Does Texas Have a Hog Problem? Yes. So How Did We Get Here?

Feral hogs are eminently adaptable, highly mobile, and almost always nocturnal.

By Scott MorganMarch 29, 2017 9:50 am| , ,

From Public Radio for Northeast Texas

Who didn’t love ‘Babe?’ The 90s’ favorite talking piglet was cute, spunky, and like many of us in rural northeastern Texas, lived in quiet farm country. But cute, spunky livestock, of course, is not the problem.

It’s  Babe’s less-refined, wild cousins that are giving Texas a collective case of apoplexy these days.  Feral hogs, wild pigs, undomesticated swine —- call them what you want, but feral hogs have become a multimillion-strong population in Texas, and a multimillion-dollar liability to farmers and property owners.

But while the state wrangles over what to do about the up-spiraling wild pig population, I wondered: How did we get to the point where free-ranging feral pigs are a problem? And just how much of a problem is it?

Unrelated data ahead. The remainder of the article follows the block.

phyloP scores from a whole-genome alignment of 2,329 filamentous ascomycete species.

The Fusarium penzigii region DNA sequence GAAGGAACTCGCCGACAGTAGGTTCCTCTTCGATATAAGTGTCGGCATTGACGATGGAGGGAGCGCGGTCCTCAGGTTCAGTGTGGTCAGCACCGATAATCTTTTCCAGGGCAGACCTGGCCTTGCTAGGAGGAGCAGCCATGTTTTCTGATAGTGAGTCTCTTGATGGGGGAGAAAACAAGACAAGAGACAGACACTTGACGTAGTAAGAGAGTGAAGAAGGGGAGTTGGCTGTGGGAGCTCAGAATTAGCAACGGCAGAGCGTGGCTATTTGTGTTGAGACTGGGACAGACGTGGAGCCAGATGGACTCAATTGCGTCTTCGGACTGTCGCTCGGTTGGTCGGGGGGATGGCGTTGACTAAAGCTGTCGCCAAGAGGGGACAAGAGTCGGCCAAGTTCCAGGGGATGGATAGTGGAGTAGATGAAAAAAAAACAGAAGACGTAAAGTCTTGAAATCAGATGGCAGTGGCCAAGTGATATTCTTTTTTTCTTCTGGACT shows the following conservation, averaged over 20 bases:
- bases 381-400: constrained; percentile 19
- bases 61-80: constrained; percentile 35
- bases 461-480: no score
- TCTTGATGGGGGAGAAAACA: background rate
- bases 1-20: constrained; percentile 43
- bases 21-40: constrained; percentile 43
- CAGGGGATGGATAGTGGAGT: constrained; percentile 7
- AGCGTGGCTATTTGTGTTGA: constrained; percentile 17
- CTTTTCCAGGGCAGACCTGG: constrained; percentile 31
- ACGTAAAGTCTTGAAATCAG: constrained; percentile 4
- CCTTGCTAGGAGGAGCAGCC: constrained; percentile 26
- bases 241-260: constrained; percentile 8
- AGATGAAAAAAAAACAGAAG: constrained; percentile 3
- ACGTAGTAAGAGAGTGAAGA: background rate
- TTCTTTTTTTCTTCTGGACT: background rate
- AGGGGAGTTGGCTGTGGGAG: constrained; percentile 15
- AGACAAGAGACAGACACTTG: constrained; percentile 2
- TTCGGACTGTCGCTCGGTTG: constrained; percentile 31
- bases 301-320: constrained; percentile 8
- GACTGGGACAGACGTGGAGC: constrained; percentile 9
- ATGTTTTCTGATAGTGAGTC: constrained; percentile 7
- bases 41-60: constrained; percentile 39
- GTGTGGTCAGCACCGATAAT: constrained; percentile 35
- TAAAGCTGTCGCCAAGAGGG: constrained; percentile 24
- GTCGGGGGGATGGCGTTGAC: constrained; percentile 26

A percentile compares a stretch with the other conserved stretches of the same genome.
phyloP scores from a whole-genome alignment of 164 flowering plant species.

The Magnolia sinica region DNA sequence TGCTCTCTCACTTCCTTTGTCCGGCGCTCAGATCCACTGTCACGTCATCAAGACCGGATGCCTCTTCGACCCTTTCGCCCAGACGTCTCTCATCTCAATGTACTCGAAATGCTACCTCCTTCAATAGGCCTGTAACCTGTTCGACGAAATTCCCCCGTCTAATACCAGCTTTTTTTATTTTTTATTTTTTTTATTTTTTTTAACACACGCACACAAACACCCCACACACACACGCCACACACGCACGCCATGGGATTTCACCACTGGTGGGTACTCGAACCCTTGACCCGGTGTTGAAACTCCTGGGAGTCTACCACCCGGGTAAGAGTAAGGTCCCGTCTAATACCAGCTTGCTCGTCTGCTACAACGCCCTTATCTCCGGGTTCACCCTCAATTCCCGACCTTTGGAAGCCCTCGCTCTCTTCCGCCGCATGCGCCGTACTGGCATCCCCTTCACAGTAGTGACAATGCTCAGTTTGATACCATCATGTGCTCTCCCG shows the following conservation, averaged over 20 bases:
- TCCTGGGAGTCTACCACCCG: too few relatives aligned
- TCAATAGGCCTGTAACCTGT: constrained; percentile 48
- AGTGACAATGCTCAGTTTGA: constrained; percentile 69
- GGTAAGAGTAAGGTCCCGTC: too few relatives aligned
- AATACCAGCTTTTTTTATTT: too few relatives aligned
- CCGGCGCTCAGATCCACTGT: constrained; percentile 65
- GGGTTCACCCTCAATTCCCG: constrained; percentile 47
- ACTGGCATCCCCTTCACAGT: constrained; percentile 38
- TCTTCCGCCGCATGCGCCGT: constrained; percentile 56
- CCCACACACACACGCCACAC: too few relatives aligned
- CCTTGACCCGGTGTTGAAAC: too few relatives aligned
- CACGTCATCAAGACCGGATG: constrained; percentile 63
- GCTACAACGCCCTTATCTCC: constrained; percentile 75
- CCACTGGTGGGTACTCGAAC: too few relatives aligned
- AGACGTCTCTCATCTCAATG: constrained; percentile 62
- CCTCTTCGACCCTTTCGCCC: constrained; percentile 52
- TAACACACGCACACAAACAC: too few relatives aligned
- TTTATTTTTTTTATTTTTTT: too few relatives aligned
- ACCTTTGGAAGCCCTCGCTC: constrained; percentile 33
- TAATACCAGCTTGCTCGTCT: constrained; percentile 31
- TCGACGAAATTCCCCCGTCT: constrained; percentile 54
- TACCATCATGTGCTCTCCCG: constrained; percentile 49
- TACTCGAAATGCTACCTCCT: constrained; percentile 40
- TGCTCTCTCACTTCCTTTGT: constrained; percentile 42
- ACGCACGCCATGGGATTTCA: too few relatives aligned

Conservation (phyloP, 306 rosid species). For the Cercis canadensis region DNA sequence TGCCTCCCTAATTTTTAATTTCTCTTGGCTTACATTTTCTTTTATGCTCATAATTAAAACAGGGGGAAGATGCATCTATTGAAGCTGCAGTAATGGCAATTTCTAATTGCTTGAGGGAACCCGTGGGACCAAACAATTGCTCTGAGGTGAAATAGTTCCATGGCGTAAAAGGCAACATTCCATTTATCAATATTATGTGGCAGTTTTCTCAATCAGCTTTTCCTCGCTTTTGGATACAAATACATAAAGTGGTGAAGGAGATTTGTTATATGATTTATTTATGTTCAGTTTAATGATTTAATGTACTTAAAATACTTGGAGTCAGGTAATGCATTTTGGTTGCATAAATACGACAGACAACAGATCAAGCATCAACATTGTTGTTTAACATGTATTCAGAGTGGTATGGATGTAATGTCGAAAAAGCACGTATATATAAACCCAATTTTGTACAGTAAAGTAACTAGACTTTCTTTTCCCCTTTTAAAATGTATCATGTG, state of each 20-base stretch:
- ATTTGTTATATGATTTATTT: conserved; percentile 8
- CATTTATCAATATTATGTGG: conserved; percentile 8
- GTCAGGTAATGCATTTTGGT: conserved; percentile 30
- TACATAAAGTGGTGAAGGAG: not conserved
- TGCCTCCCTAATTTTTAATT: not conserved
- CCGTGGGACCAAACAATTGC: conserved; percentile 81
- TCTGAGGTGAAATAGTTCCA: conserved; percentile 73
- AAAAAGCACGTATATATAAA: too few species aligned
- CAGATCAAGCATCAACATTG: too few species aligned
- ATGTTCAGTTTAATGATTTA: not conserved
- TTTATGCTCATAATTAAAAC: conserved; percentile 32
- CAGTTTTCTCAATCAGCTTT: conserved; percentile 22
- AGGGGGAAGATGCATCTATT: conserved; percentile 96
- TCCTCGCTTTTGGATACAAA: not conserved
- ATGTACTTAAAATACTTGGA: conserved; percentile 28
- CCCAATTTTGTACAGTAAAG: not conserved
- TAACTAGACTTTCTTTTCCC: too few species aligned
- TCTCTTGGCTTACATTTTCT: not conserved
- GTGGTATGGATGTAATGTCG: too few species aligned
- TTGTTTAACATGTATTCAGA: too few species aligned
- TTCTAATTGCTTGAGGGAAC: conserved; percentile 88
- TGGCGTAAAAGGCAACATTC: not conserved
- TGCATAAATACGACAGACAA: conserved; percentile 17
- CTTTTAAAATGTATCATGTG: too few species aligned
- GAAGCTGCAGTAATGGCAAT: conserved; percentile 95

“Does Texas have a hog problem? Yes, it does,” says Luke Clayton. “But it’s not across the board, there are hotspots.”

Luke Clayton, a longtime hog hunter and host of ‘Outdoors with Luke Clayton’ on KETR, says that in some Texas counties, hunters wished there were more hogs.

“I know that’s kind of a sacrilegious thing to say, but all of Texas and even all the habitat is not overrun by wild hogs right now.”

One of the problems with defining the size of the problem is —- there’s no consensus on the size of the population.

“There’ve been a number of different ways of estimating it over the years,” says Dr. John Tomecek of the Texas AgriLife Extension Wildlife and Fisheries in San Angelo. “I’ve seen it range anywhere from 2.5 million to 11 million.”

That’s a pretty wide range. I asked Justin Foster, research coordinator for Region 2 at the Texas Parks and Wildlife Department, near Austin, why that range is so “rangy.”

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